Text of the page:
The threats and opportunities
which e-commerce presented to business were explained
by Brian Salter and Naomi Langford-Wood, two leading independent business
and internet experts who have co-authored 12 books on the subject in the past two-and-a-half years.
Cutting through the jargon and
techno-babble, they explained how to establish a
web strategy and how to obtain more customers while providing a better service. They also explained that price
competition between internet software suppliers
gave small and medium sized enterprises (SMEs) a competitive advantage
over larger rivals.
"Small businesses can
have an attractive and viable web presence for a fraction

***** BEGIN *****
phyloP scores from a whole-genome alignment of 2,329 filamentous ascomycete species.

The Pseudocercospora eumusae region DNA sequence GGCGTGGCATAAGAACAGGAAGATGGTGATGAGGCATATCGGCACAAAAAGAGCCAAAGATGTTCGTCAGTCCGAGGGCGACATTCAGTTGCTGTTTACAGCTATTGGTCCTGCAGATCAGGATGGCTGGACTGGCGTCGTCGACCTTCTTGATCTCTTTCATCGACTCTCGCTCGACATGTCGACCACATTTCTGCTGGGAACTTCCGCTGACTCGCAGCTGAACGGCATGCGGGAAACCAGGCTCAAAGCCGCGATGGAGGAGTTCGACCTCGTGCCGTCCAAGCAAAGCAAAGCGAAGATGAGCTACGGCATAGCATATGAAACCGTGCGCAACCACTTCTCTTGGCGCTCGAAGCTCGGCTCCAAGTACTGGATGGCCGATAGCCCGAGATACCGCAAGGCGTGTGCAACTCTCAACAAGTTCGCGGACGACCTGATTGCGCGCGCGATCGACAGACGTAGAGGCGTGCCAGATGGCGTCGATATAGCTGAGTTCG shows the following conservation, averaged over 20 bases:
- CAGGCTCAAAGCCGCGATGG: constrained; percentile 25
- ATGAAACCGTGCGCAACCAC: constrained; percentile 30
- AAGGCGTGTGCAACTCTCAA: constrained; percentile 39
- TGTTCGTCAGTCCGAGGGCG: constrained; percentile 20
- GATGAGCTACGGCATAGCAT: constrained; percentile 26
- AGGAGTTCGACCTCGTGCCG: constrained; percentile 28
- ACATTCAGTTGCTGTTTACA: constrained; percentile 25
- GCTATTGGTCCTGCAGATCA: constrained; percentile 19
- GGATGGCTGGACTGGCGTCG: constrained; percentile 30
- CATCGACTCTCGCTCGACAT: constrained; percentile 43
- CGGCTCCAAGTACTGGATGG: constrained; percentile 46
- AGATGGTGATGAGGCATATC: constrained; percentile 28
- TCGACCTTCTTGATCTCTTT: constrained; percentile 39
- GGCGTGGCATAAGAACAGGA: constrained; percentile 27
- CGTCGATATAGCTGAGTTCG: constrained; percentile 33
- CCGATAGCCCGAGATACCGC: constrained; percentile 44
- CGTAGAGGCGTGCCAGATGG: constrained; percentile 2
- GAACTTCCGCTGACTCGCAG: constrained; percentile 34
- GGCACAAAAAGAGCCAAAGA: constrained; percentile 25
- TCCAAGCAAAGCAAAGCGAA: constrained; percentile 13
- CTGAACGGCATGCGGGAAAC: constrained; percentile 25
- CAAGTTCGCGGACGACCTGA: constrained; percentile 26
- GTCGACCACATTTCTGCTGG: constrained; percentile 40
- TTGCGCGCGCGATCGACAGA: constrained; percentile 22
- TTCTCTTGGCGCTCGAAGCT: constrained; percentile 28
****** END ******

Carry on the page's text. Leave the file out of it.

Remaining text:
of the amount spent by the big boys only a few months ago," said Naomi.
"The savings in outlay
can be offset against prices, making your goods more attractive
in the marketplace and permitting customers to get what they want when
they want it."
The seminar, held at the
Garden House Hotel, Cambridge, was attended by the IoD's
recently-appointed new director general George Cox, the former chairman of computer giant Unisys.
It was chaired by Neville Reyner, deputy chairman of the East of England
Agency (EEDA), who announced the launch of a new E-Commerce Awards 2000 competition to encourage companies to
adopt e-commerce business technologies.
Cash prizes of £5,000, £3,000 and £1,000
will be awarded to the region's
most successful firms who will be entered into a national final for the chance of winning
The E-Commerce Awards 2000 are
sponsored by BT and NatWest Bank and applications
can be made via the website http://www.ecommerce-awards.co.uk/